PMID: 9811697Nov 13, 1998

Cell cycle progression in monkey cells expressing simian virus 40 small t antigen from adenovirus vectors

Journal of Virology
A HoweK Rundell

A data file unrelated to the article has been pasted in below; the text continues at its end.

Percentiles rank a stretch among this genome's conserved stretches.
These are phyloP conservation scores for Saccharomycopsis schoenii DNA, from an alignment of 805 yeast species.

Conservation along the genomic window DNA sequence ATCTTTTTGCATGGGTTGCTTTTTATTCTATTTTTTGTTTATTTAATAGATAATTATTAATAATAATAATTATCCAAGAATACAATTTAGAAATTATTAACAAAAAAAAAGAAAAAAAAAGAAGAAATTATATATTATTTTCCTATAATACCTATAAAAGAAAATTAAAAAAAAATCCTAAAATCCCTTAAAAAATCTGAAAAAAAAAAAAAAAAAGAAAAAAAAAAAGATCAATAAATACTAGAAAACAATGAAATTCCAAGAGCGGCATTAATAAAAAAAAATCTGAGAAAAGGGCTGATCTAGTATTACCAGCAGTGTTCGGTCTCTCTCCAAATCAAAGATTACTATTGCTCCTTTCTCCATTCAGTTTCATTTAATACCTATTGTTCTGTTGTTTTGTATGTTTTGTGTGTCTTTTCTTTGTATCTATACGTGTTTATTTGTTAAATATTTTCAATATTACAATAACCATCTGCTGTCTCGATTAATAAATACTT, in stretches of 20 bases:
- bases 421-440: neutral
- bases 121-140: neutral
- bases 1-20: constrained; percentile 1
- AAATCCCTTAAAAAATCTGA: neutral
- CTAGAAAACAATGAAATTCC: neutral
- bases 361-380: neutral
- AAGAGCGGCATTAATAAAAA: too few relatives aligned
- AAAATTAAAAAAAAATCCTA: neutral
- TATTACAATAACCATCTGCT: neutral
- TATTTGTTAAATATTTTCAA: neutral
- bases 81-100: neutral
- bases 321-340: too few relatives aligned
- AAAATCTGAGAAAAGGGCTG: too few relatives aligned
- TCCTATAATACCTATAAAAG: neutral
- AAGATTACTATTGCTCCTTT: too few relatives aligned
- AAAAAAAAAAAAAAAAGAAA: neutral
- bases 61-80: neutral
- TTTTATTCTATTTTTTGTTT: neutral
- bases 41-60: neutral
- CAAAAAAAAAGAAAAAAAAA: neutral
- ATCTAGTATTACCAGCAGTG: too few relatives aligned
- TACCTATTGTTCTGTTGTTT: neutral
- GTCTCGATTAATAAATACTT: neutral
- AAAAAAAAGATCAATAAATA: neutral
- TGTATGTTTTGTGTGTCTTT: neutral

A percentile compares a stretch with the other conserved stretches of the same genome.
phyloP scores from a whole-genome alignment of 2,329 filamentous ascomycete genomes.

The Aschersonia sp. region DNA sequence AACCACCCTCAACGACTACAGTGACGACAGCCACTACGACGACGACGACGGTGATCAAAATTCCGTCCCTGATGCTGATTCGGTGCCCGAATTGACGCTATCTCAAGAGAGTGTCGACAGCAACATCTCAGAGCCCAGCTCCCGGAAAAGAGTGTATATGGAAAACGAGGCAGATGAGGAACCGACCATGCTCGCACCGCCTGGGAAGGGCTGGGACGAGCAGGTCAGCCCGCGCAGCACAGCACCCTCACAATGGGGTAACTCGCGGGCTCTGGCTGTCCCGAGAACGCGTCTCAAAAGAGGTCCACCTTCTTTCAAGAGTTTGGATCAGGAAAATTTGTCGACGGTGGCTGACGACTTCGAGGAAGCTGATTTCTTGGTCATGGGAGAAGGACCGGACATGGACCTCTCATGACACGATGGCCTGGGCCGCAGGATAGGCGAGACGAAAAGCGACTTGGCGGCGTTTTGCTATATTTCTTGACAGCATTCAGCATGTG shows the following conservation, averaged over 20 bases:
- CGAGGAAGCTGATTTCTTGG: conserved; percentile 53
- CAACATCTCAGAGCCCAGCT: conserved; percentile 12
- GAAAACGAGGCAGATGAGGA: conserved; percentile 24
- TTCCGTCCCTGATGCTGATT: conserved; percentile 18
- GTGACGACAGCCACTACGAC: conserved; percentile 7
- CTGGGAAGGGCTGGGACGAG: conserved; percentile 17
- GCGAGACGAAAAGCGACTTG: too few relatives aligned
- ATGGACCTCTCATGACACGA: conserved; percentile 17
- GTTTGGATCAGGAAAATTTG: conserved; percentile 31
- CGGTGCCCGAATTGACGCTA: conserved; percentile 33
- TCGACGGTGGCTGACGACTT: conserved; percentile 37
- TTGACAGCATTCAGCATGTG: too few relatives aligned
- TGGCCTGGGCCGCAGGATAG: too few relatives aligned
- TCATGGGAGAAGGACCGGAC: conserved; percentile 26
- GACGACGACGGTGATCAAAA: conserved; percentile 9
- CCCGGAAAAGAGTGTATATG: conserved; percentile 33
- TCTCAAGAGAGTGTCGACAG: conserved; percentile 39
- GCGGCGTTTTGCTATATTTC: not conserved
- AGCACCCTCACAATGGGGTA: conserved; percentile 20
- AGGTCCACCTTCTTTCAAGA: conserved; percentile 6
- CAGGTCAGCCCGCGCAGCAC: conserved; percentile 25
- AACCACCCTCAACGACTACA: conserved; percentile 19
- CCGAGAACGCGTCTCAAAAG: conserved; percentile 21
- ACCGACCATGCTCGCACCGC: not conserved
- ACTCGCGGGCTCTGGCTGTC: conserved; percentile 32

The simian virus 40 small t antigen (small-t) is required for optimal viral replication and transformation, especially during the infection of nondividing cells, suggesting that the function of small-t is to promote cell cycle progression. The mechanism through which small-t promotes cell growth reflects, in part, its binding and inhibition of protein phosphatase 2A (PP2A). The use of recombinant adenoviruses allows small-t expression in a majority of cells in a population, thus providing a convenient source of cells for biochemical analyses. In monkey kidney CV1 cells, small-t expressed from these adenovirus vectors activated the mitogen-activated protein kinase (MAPK) pathway, induced JNK activity, and increased AP-1 DNA-binding activity, all in a PP2A-dependent manner. Expression of small-t also caused an increase in the phosphorylation of the Na+/H+ antiporter, a mitogen-activated ion exchanger whose activity correlates with its phosphorylation. At least part of the antiporter phosphorylation induced by small-t reflected activation of the MAPK pathway, as suggested by results of assays using a chemical inhibitor of the MAPK-activating kinase, MEK. Finally, small-t expression from adenovirus vectors promoted efficient cell c...Continue Reading


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